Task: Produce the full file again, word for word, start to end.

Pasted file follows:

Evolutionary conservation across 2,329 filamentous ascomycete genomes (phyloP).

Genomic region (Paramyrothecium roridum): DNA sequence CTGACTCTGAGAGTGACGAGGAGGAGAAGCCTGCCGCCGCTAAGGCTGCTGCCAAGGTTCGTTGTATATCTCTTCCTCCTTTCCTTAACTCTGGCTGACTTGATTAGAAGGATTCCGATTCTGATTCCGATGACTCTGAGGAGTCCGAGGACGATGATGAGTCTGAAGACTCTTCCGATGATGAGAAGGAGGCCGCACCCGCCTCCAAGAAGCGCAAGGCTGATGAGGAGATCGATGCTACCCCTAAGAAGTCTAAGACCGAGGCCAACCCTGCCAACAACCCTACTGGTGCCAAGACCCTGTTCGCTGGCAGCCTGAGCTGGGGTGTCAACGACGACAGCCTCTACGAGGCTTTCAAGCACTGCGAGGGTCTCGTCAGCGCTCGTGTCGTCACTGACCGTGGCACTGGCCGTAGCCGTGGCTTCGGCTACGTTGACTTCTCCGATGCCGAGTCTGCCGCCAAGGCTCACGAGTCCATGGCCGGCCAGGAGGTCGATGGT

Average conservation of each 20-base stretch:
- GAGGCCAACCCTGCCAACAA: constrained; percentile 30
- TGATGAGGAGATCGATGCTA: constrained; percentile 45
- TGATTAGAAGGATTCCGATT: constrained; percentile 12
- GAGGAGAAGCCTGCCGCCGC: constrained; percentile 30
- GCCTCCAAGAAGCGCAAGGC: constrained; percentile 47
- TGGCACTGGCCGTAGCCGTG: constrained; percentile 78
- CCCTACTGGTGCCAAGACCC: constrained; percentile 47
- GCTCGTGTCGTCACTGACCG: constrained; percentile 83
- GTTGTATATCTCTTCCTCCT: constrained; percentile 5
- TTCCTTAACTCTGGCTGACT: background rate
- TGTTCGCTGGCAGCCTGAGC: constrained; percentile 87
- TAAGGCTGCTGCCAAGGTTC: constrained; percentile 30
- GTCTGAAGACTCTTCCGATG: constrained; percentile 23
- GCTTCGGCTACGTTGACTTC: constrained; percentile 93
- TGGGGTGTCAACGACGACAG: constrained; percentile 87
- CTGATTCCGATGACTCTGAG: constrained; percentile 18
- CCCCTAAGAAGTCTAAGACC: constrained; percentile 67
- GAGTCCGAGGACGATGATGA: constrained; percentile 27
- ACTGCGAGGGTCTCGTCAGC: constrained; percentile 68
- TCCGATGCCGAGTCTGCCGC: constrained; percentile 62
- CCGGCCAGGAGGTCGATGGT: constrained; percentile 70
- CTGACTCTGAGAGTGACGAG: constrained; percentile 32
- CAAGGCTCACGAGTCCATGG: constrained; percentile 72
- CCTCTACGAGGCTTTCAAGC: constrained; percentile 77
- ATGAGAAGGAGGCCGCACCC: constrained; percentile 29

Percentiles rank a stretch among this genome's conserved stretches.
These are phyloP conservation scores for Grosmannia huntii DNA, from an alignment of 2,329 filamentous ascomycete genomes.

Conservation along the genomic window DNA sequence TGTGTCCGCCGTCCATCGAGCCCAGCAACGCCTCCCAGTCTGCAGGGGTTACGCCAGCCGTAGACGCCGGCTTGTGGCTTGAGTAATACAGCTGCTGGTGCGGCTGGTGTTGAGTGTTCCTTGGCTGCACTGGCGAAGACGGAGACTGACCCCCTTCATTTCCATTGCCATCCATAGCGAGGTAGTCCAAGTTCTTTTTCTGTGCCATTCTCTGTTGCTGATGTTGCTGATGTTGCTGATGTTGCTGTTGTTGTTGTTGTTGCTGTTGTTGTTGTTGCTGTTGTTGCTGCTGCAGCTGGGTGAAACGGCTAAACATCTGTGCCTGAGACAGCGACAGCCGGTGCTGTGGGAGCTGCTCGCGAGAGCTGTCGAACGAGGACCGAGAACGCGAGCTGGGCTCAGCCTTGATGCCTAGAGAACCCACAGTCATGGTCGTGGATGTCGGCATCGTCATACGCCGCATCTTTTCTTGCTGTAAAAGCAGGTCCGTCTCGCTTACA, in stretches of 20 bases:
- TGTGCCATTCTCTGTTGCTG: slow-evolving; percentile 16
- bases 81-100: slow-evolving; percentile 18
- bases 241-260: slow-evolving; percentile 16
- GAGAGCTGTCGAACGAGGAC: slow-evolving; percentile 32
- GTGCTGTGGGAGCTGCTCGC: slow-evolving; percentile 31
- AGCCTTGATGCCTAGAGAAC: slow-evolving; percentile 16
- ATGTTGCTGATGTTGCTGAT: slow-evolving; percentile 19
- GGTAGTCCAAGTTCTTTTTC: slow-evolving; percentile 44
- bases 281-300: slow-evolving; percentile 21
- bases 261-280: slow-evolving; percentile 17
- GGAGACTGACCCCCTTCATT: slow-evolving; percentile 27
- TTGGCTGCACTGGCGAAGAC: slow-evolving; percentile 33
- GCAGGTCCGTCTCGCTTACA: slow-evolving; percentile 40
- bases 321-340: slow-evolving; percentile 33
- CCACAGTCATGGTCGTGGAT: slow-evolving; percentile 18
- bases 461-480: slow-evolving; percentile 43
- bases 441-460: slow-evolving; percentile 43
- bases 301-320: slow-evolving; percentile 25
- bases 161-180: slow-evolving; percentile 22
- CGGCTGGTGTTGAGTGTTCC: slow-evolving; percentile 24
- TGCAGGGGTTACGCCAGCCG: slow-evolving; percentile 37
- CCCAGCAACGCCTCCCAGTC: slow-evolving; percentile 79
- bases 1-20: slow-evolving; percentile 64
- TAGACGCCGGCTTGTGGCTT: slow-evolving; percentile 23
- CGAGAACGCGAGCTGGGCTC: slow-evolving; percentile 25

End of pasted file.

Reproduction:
Evolutionary conservation across 2,329 filamentous ascomycete genomes (phyloP).

Genomic region (Paramyrothecium roridum): DNA sequence CTGACTCTGAGAGTGACGAGGAGGAGAAGCCTGCCGCCGCTAAGGCTGCTGCCAAGGTTCGTTGTATATCTCTTCCTCCTTTCCTTAACTCTGGCTGACTTGATTAGAAGGATTCCGATTCTGATTCCGATGACTCTGAGGAGTCCGAGGACGATGATGAGTCTGAAGACTCTTCCGATGATGAGAAGGAGGCCGCACCCGCCTCCAAGAAGCGCAAGGCTGATGAGGAGATCGATGCTACCCCTAAGAAGTCTAAGACCGAGGCCAACCCTGCCAACAACCCTACTGGTGCCAAGACCCTGTTCGCTGGCAGCCTGAGCTGGGGTGTCAACGACGACAGCCTCTACGAGGCTTTCAAGCACTGCGAGGGTCTCGTCAGCGCTCGTGTCGTCACTGACCGTGGCACTGGCCGTAGCCGTGGCTTCGGCTACGTTGACTTCTCCGATGCCGAGTCTGCCGCCAAGGCTCACGAGTCCATGGCCGGCCAGGAGGTCGATGGT

Average conservation of each 20-base stretch:
- GAGGCCAACCCTGCCAACAA: constrained; percentile 30
- TGATGAGGAGATCGATGCTA: constrained; percentile 45
- TGATTAGAAGGATTCCGATT: constrained; percentile 12
- GAGGAGAAGCCTGCCGCCGC: constrained; percentile 30
- GCCTCCAAGAAGCGCAAGGC: constrained; percentile 47
- TGGCACTGGCCGTAGCCGTG: constrained; percentile 78
- CCCTACTGGTGCCAAGACCC: constrained; percentile 47
- GCTCGTGTCGTCACTGACCG: constrained; percentile 83
- GTTGTATATCTCTTCCTCCT: constrained; percentile 5
- TTCCTTAACTCTGGCTGACT: background rate
- TGTTCGCTGGCAGCCTGAGC: constrained; percentile 87
- TAAGGCTGCTGCCAAGGTTC: constrained; percentile 30
- GTCTGAAGACTCTTCCGATG: constrained; percentile 23
- GCTTCGGCTACGTTGACTTC: constrained; percentile 93
- TGGGGTGTCAACGACGACAG: constrained; percentile 87
- CTGATTCCGATGACTCTGAG: constrained; percentile 18
- CCCCTAAGAAGTCTAAGACC: constrained; percentile 67
- GAGTCCGAGGACGATGATGA: constrained; percentile 27
- ACTGCGAGGGTCTCGTCAGC: constrained; percentile 68
- TCCGATGCCGAGTCTGCCGC: constrained; percentile 62
- CCGGCCAGGAGGTCGATGGT: constrained; percentile 70
- CTGACTCTGAGAGTGACGAG: constrained; percentile 32
- CAAGGCTCACGAGTCCATGG: constrained; percentile 72
- CCTCTACGAGGCTTTCAAGC: constrained; percentile 77
- ATGAGAAGGAGGCCGCACCC: constrained; percentile 29

Percentiles rank a stretch among this genome's conserved stretches.
These are phyloP conservation scores for Grosmannia huntii DNA, from an alignment of 2,329 filamentous ascomycete genomes.

Conservation along the genomic window DNA sequence TGTGTCCGCCGTCCATCGAGCCCAGCAACGCCTCCCAGTCTGCAGGGGTTACGCCAGCCGTAGACGCCGGCTTGTGGCTTGAGTAATACAGCTGCTGGTGCGGCTGGTGTTGAGTGTTCCTTGGCTGCACTGGCGAAGACGGAGACTGACCCCCTTCATTTCCATTGCCATCCATAGCGAGGTAGTCCAAGTTCTTTTTCTGTGCCATTCTCTGTTGCTGATGTTGCTGATGTTGCTGATGTTGCTGTTGTTGTTGTTGTTGCTGTTGTTGTTGTTGCTGTTGTTGCTGCTGCAGCTGGGTGAAACGGCTAAACATCTGTGCCTGAGACAGCGACAGCCGGTGCTGTGGGAGCTGCTCGCGAGAGCTGTCGAACGAGGACCGAGAACGCGAGCTGGGCTCAGCCTTGATGCCTAGAGAACCCACAGTCATGGTCGTGGATGTCGGCATCGTCATACGCCGCATCTTTTCTTGCTGTAAAAGCAGGTCCGTCTCGCTTACA, in stretches of 20 bases:
- TGTGCCATTCTCTGTTGCTG: slow-evolving; percentile 16
- bases 81-100: slow-evolving; percentile 18
- bases 241-260: slow-evolving; percentile 16
- GAGAGCTGTCGAACGAGGAC: slow-evolving; percentile 32
- GTGCTGTGGGAGCTGCTCGC: slow-evolving; percentile 31
- AGCCTTGATGCCTAGAGAAC: slow-evolving; percentile 16
- ATGTTGCTGATGTTGCTGAT: slow-evolving; percentile 19
- GGTAGTCCAAGTTCTTTTTC: slow-evolving; percentile 44
- bases 281-300: slow-evolving; percentile 21
- bases 261-280: slow-evolving; percentile 17
- GGAGACTGACCCCCTTCATT: slow-evolving; percentile 27
- TTGGCTGCACTGGCGAAGAC: slow-evolving; percentile 33
- GCAGGTCCGTCTCGCTTACA: slow-evolving; percentile 40
- bases 321-340: slow-evolving; percentile 33
- CCACAGTCATGGTCGTGGAT: slow-evolving; percentile 18
- bases 461-480: slow-evolving; percentile 43
- bases 441-460: slow-evolving; percentile 43
- bases 301-320: slow-evolving; percentile 25
- bases 161-180: slow-evolving; percentile 22
- CGGCTGGTGTTGAGTGTTCC: slow-evolving; percentile 24
- TGCAGGGGTTACGCCAGCCG: slow-evolving; percentile 37
- CCCAGCAACGCCTCCCAGTC: slow-evolving; percentile 79
- bases 1-20: slow-evolving; percentile 64
- TAGACGCCGGCTTGTGGCTT: slow-evolving; percentile 23
- CGAGAACGCGAGCTGGGCTC: slow-evolving; percentile 25